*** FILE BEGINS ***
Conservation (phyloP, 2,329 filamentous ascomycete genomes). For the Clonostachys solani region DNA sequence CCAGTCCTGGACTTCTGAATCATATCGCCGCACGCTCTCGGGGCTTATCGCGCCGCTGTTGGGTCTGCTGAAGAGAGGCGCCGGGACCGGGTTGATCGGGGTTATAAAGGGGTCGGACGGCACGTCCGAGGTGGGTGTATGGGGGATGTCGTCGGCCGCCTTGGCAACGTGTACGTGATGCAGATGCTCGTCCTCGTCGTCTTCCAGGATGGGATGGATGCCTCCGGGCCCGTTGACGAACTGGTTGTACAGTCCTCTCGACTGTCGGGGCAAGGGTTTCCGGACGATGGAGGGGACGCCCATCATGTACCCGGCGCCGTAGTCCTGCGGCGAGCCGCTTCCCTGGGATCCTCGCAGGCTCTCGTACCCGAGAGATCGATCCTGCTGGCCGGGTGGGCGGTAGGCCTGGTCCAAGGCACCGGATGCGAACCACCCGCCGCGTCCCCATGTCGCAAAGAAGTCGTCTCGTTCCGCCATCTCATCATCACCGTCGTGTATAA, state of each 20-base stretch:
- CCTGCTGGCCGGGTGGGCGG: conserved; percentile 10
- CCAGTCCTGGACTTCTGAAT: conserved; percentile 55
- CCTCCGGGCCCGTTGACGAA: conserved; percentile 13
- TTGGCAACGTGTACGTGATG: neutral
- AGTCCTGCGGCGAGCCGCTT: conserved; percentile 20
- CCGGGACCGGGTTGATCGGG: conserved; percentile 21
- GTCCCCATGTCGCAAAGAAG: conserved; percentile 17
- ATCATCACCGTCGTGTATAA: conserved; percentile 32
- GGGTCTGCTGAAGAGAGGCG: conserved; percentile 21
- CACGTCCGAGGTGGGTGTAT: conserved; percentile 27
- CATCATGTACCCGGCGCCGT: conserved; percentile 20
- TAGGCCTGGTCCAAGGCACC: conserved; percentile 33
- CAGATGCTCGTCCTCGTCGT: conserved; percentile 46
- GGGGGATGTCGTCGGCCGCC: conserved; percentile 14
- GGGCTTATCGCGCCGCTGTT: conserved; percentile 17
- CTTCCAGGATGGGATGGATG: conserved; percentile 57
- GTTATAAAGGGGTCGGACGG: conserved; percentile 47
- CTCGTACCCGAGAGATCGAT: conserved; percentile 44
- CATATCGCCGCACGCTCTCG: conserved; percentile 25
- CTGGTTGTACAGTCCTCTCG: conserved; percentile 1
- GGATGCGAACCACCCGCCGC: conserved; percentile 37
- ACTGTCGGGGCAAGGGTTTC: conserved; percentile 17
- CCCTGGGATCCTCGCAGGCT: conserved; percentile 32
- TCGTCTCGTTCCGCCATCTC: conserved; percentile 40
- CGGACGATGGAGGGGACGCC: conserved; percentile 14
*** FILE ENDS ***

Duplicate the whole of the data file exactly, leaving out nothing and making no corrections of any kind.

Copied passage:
Conservation (phyloP, 2,329 filamentous ascomycete genomes). For the Clonostachys solani region DNA sequence CCAGTCCTGGACTTCTGAATCATATCGCCGCACGCTCTCGGGGCTTATCGCGCCGCTGTTGGGTCTGCTGAAGAGAGGCGCCGGGACCGGGTTGATCGGGGTTATAAAGGGGTCGGACGGCACGTCCGAGGTGGGTGTATGGGGGATGTCGTCGGCCGCCTTGGCAACGTGTACGTGATGCAGATGCTCGTCCTCGTCGTCTTCCAGGATGGGATGGATGCCTCCGGGCCCGTTGACGAACTGGTTGTACAGTCCTCTCGACTGTCGGGGCAAGGGTTTCCGGACGATGGAGGGGACGCCCATCATGTACCCGGCGCCGTAGTCCTGCGGCGAGCCGCTTCCCTGGGATCCTCGCAGGCTCTCGTACCCGAGAGATCGATCCTGCTGGCCGGGTGGGCGGTAGGCCTGGTCCAAGGCACCGGATGCGAACCACCCGCCGCGTCCCCATGTCGCAAAGAAGTCGTCTCGTTCCGCCATCTCATCATCACCGTCGTGTATAA, state of each 20-base stretch:
- CCTGCTGGCCGGGTGGGCGG: conserved; percentile 10
- CCAGTCCTGGACTTCTGAAT: conserved; percentile 55
- CCTCCGGGCCCGTTGACGAA: conserved; percentile 13
- TTGGCAACGTGTACGTGATG: neutral
- AGTCCTGCGGCGAGCCGCTT: conserved; percentile 20
- CCGGGACCGGGTTGATCGGG: conserved; percentile 21
- GTCCCCATGTCGCAAAGAAG: conserved; percentile 17
- ATCATCACCGTCGTGTATAA: conserved; percentile 32
- GGGTCTGCTGAAGAGAGGCG: conserved; percentile 21
- CACGTCCGAGGTGGGTGTAT: conserved; percentile 27
- CATCATGTACCCGGCGCCGT: conserved; percentile 20
- TAGGCCTGGTCCAAGGCACC: conserved; percentile 33
- CAGATGCTCGTCCTCGTCGT: conserved; percentile 46
- GGGGGATGTCGTCGGCCGCC: conserved; percentile 14
- GGGCTTATCGCGCCGCTGTT: conserved; percentile 17
- CTTCCAGGATGGGATGGATG: conserved; percentile 57
- GTTATAAAGGGGTCGGACGG: conserved; percentile 47
- CTCGTACCCGAGAGATCGAT: conserved; percentile 44
- CATATCGCCGCACGCTCTCG: conserved; percentile 25
- CTGGTTGTACAGTCCTCTCG: conserved; percentile 1
- GGATGCGAACCACCCGCCGC: conserved; percentile 37
- ACTGTCGGGGCAAGGGTTTC: conserved; percentile 17
- CCCTGGGATCCTCGCAGGCT: conserved; percentile 32
- TCGTCTCGTTCCGCCATCTC: conserved; percentile 40
- CGGACGATGGAGGGGACGCC: conserved; percentile 14